Write Fright

I should probably clarify after my last post—I don’t hate my job. Not even close. I get along well with my colleagues, I enjoy getting to know my students, and watching them improve in English holds a special satisfaction as all teachers know. However, the time factor simply isn’t sustainable for me. Teaching isn’t a job that can be done more quickly or efficiently to make time for other pursuits; when students pay for twenty hours, those twenty hours belong to them. Also, the job requires almost as many unpaid hours in lesson preparation, paperwork, travel, and office minutia as it does in paid ones. Throw in students’ schedule openings—usually only during evenings when my girls most need their mama and their mama most needs to unwind—and the stress of coordinating childcare when my husband’s traveling for work, and you have one headache of a lifestyle.

Possibly even more compelling is my realization that I’m only working for work’s sake, i.e. to earn something, keep my résumé current, pretend to be a bona fide adult, all the standard reasons responsible people sign over eight hours a day. I’m good at my job, but it drains rather than inspires, and I find myself increasingly resentful of the time it takes away from my real life, everything and everyone of big-picture significance to me. I can’t continue giving away the best of myself to what matters the least.

So Dan and I have a project in the works, a tangible form to one of the grand ideas I hinted at in my last post. I am equal parts terror and excitement. I am so tired from this year that I can hardly imagine summoning up the extra energy and enthusiasm this project will require, and I dread taking a risk that would dangle a very poignant kind of failure above my head. On the other hand, oh goodness am I looking forward to it. I’m desperate to dislodge my soul from my current routine, and this is an opportunity to dive back into my one wild and precious life rather than continue banishing it to the eternal waiting room of Someday. Even with my inner ‘fraidy cat protesting, it feels like the plunge into peace.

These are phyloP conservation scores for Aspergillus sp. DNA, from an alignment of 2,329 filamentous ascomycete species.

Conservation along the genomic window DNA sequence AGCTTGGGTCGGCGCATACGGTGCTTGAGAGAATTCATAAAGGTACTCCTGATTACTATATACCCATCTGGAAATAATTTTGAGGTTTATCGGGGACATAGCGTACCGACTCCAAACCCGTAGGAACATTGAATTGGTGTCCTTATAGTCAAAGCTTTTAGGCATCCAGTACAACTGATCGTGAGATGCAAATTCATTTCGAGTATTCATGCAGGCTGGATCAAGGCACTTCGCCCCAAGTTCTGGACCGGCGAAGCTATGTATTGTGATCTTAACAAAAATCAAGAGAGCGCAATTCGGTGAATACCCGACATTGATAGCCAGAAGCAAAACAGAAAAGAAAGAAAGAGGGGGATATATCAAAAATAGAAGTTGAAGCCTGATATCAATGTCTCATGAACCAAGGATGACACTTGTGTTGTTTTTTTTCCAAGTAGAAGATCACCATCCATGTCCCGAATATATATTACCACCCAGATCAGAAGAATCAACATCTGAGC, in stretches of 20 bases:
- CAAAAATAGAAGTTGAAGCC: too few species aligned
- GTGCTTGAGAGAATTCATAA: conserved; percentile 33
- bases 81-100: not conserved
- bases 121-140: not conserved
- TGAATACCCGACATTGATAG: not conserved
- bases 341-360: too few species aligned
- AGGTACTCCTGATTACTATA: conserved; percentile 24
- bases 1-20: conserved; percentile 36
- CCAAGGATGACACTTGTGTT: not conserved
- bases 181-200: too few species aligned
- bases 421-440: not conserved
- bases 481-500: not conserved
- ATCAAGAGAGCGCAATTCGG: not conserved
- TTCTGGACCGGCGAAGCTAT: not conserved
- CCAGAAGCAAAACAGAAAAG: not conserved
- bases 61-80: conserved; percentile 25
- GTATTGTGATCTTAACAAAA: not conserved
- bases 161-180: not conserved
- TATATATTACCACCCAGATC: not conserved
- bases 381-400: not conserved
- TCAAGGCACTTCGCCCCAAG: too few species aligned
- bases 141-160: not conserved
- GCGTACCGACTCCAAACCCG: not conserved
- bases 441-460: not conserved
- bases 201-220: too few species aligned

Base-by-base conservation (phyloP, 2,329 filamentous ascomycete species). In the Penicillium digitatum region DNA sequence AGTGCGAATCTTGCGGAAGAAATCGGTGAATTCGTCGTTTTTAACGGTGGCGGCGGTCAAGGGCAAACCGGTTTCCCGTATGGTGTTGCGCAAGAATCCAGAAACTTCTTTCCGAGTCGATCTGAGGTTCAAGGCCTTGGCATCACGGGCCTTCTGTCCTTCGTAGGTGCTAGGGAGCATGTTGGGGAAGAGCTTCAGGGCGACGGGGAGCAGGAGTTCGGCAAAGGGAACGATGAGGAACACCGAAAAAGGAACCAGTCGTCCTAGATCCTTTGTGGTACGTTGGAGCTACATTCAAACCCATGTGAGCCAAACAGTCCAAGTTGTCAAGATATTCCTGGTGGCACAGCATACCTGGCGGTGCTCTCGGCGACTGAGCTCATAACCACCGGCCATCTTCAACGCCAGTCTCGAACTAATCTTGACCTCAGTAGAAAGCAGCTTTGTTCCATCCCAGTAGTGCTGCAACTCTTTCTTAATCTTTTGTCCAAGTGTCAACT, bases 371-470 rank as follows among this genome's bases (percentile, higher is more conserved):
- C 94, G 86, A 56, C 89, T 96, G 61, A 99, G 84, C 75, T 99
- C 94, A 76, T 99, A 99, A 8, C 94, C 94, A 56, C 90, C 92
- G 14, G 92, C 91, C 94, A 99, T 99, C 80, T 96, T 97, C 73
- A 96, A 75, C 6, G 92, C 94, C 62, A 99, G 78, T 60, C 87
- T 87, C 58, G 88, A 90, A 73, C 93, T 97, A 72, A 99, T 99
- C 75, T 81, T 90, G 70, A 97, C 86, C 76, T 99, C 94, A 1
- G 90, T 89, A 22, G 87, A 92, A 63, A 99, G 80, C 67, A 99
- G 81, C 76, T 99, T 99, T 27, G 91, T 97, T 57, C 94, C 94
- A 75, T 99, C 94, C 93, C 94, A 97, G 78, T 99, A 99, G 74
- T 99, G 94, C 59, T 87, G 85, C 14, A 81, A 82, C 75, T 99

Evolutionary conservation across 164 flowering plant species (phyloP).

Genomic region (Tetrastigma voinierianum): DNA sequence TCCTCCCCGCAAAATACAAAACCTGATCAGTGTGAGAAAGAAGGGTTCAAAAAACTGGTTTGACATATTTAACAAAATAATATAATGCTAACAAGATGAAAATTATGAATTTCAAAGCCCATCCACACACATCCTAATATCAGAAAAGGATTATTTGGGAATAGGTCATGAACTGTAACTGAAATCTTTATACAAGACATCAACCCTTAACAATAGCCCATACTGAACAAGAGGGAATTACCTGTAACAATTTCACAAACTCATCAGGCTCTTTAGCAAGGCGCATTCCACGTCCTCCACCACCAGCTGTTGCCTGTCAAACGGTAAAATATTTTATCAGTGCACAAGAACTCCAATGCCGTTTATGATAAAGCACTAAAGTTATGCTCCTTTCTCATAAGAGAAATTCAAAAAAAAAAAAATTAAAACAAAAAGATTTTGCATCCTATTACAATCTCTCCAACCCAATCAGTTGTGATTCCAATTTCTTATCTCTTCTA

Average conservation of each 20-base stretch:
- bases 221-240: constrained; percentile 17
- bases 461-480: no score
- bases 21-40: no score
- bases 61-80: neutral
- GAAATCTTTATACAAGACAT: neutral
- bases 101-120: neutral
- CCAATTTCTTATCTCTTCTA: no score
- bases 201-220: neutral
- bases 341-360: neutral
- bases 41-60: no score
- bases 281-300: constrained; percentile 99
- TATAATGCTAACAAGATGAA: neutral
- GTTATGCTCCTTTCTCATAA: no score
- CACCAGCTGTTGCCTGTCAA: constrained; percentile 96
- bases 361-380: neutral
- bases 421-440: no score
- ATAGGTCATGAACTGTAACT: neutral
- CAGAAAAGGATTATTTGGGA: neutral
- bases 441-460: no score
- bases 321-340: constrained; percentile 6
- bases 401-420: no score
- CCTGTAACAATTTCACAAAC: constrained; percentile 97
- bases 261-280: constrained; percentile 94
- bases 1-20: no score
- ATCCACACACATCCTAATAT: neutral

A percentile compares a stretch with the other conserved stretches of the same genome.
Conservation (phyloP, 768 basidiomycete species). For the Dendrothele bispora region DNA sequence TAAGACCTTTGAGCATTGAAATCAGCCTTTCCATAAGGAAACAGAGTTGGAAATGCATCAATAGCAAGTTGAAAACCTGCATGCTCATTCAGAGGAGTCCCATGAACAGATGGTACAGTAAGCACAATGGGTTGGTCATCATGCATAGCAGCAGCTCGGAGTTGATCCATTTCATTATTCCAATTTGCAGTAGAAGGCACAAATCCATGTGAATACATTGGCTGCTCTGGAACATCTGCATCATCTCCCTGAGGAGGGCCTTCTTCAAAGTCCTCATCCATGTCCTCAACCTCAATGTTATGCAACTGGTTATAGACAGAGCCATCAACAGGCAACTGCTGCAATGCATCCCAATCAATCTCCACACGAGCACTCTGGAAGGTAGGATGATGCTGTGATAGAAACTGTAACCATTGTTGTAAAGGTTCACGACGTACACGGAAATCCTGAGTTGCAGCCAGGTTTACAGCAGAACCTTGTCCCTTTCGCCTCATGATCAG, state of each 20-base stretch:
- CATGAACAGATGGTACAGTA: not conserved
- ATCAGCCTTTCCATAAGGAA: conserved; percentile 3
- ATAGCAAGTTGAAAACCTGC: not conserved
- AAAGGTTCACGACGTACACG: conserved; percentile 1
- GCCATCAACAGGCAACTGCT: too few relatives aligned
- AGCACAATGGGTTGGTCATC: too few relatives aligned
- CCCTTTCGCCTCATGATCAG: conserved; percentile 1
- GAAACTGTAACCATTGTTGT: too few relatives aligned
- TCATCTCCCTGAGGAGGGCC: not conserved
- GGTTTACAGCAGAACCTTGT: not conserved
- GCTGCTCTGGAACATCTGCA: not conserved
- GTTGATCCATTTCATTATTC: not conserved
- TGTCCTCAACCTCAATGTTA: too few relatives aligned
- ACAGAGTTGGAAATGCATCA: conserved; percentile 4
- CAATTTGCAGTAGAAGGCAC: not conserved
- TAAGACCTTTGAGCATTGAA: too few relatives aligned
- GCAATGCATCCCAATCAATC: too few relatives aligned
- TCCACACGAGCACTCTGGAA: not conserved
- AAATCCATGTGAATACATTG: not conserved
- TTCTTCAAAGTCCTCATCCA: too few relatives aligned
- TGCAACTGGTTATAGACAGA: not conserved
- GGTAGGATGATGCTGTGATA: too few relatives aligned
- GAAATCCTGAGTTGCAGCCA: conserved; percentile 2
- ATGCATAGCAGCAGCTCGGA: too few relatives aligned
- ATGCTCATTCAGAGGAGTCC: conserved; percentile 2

If it’s okay with you all, I’d like to take this opportunity to scream with fright, dance a little jig, and pour myself an extra coffee. It’s going to be a good winter.

Make mine a double

(Details are forthcoming; stay tuned!)


Escape Hatch

Apologies for all the sturm und drang around here lately. This has been one helluva year, and I’m experiencing every blip of turbulence with my usual intensity. I find myself craving simplicity—plotting my escape from the piles of things around the house that need organizing (or ironing, or mending, or de-spidering ::shudder::), disconnecting from the debates and demands of social media, and daydreaming of secret forest log cabins that come with their own cleaning ladies. There are so many things right now that we need, or at least think we do, but I’m weary of needing. I’m ready for the feng shui now, please.

We’re getting to a point in our transition time where I can actually choose what I want to do in the new year (i.e. – we won’t be relying as much on my income, fingers crossed), and goodness. What do I do with that kind of opportunity? Can I possibly inspire this angsty brain of mine to make something of it? I have grand ideas, but this year has sapped my energy to make them happen. Besides, my muse and intuition are off somewhere hanging out with the cool kids; the decision is all mine to make. And I feel as capable of making it as I am of jumping off the couch and running a marathon.

So I’ll let you friends do it for me. If you were wrapping up a long, turbulent year and needed to decide within a week what to pour yourself into come 2012, would you decide to:

A) Write a book, maybe even two, knowing that this decision is probably doomed to failure thanks to your chronic inability to self-inspire,
B) Keep your current job as it is a dependable source of spending money and you don’t want to let anyone down even though it keeps you too busy and stressed to be your true self,
C) Take the next flight to Canada and find yourself the nearest available secret log cabin?

Not quite sure where we are anymore

(Photo from two summers ago in Scotland… which, come to think of it, would work pretty well too.)



Our house is an infusion of morning sun, all the shutters I closed as tightly as my own rib cage last night wide open and relieved. They hadn’t really reassured me anyway.